The fMRI era launched on November 1, 1991, when Martinos Center investigator Jack Belliveau reported the first demonstration of the technique in the journal Science, with the now-iconic image of brain activation on the cover. The following June, in a paper in Proceedings of the National Academy of Sciences, the Center’s Ken Kwong introduced endogenous contrast to fMRI, thus facilitating widespread use of the technique in humans. What followed was—and still is—nothing short of a neuroimaging revolution, offering unprecedented insight into workings of the brain.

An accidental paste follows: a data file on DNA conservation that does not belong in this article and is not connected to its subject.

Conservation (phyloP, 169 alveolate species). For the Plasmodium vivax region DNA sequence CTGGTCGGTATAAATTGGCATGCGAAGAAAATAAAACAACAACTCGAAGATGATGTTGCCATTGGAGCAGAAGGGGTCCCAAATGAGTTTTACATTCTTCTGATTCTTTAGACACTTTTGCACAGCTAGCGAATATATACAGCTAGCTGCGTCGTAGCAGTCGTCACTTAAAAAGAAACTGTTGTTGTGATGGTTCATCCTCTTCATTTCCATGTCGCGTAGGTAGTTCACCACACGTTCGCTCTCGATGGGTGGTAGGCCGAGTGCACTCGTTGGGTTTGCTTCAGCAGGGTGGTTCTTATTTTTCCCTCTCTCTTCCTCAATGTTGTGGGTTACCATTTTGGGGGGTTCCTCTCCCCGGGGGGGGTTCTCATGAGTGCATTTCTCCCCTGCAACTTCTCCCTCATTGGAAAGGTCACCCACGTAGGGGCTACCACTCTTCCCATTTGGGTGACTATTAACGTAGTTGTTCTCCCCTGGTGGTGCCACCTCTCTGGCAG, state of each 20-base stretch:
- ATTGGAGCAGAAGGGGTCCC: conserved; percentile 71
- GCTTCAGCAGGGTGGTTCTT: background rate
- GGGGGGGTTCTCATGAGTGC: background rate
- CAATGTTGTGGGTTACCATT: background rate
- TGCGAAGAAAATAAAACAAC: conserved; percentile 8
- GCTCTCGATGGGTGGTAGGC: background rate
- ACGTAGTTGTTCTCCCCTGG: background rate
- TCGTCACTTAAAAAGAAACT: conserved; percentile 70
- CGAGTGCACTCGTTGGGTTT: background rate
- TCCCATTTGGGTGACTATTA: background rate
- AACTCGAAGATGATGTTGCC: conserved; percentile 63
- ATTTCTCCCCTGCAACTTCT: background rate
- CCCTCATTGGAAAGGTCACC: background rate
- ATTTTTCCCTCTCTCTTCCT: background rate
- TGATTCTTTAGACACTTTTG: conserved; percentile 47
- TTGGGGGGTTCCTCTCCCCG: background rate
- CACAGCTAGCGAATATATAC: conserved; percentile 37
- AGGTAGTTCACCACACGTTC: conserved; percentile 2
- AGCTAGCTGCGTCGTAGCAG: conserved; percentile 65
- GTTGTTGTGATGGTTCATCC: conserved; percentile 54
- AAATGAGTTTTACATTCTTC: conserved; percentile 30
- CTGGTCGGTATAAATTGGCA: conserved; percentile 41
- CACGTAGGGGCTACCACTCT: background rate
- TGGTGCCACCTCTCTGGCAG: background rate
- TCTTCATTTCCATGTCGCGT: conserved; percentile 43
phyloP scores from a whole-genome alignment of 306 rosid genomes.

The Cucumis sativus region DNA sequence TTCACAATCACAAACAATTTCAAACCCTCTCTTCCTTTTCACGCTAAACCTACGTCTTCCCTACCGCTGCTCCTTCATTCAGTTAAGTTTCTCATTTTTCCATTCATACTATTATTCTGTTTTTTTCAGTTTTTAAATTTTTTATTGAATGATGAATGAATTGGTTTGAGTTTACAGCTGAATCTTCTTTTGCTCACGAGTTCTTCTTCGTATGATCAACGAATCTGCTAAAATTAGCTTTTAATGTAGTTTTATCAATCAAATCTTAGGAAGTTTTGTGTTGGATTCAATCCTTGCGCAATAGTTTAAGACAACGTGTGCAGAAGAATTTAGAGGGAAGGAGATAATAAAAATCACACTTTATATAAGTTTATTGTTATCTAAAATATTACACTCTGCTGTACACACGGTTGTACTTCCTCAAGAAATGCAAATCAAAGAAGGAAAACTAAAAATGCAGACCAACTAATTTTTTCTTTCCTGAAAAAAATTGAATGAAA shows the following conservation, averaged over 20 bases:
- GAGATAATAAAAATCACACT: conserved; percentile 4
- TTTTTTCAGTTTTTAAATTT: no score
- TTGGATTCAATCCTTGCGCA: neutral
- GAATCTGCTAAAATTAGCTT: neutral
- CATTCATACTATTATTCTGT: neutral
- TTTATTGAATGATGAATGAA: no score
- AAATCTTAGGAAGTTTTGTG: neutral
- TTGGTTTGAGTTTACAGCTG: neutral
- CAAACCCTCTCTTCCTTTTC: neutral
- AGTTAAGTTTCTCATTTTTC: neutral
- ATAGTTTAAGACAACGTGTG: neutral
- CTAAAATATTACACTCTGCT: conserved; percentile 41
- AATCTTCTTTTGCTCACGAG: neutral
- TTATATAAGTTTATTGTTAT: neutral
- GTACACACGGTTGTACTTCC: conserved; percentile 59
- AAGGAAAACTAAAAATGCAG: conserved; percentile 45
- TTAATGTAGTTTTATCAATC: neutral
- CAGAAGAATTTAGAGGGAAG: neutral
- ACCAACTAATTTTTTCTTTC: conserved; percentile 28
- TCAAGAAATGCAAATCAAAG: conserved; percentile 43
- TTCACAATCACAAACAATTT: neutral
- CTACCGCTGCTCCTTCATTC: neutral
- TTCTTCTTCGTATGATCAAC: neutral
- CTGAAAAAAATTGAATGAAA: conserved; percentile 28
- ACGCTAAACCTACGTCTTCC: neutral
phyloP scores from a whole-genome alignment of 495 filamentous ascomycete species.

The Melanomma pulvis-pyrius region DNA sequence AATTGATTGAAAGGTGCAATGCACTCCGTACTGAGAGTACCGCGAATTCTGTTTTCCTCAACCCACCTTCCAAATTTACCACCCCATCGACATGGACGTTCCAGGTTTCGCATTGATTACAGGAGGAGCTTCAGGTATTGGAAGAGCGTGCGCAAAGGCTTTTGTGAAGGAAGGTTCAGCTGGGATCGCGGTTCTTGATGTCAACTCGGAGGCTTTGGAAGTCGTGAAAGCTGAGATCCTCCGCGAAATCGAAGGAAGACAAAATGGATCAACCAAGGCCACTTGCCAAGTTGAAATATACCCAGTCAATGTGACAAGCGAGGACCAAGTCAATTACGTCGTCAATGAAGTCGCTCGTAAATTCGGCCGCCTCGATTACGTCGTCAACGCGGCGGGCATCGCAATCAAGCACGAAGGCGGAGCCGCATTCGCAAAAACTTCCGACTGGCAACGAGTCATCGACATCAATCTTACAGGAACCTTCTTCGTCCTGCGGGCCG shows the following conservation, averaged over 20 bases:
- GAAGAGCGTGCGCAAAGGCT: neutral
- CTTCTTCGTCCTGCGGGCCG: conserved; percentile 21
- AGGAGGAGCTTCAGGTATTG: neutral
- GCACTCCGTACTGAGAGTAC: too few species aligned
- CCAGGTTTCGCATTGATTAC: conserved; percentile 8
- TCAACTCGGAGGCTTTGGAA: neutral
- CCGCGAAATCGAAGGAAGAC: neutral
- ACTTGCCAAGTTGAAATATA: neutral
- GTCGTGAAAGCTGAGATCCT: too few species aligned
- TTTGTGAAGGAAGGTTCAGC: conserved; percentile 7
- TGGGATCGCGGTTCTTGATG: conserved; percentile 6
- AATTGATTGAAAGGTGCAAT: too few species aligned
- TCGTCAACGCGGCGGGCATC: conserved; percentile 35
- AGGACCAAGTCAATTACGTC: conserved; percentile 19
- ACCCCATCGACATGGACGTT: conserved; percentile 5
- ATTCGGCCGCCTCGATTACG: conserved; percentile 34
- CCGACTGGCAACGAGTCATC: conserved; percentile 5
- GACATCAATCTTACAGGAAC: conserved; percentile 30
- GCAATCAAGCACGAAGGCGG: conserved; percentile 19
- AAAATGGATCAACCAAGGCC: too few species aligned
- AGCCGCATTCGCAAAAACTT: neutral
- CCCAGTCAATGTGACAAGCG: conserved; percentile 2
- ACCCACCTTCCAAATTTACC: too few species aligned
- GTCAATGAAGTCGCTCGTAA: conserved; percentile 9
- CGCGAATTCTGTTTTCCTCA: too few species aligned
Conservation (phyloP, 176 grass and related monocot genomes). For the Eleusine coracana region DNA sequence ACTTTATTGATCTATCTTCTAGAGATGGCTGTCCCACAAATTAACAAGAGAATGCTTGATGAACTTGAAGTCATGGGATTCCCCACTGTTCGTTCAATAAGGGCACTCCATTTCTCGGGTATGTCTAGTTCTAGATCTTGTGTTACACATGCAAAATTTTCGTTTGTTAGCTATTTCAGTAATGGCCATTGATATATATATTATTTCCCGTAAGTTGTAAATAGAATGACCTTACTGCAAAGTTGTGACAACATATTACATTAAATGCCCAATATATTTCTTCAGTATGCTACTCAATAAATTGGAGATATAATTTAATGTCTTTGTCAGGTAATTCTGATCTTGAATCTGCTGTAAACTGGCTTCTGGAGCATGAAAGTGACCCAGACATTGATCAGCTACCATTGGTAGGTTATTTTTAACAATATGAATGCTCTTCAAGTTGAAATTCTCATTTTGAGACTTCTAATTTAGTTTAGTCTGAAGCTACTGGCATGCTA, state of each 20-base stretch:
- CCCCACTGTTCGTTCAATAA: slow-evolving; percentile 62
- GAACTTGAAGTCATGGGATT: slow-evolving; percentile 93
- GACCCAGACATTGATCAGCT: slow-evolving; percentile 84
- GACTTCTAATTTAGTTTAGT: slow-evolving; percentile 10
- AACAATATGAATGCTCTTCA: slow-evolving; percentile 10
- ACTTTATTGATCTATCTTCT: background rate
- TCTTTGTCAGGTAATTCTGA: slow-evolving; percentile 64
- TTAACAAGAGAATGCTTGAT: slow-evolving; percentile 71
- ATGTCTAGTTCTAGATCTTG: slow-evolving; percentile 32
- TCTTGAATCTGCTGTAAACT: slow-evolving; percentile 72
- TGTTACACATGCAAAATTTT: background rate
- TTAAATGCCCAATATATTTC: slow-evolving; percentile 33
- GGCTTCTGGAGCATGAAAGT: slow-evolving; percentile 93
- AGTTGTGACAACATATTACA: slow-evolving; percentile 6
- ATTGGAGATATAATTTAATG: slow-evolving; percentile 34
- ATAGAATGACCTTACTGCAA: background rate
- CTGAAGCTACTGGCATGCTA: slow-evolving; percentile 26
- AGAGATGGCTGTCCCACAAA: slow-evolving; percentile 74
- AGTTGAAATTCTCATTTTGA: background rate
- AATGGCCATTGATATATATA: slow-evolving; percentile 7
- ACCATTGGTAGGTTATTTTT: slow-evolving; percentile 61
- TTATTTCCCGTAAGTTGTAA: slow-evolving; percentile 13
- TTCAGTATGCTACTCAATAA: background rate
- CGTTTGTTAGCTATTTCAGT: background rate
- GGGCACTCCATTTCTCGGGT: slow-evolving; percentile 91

In late 2016, the Martinos Center celebrated these remarkable achievements with the fMRI25 series of events. In addition to organizing a symposium and reception on Dec. 6, we partnered with the MGH Russell Museum, the MGH Hotline newsletter and the Boston Museum of Science to commemorate the anniversary of the two papers. At the same time, we published a series of feature articles exploring different aspects of the studies. These and the other media are now gathered on our Articles and Other Media page.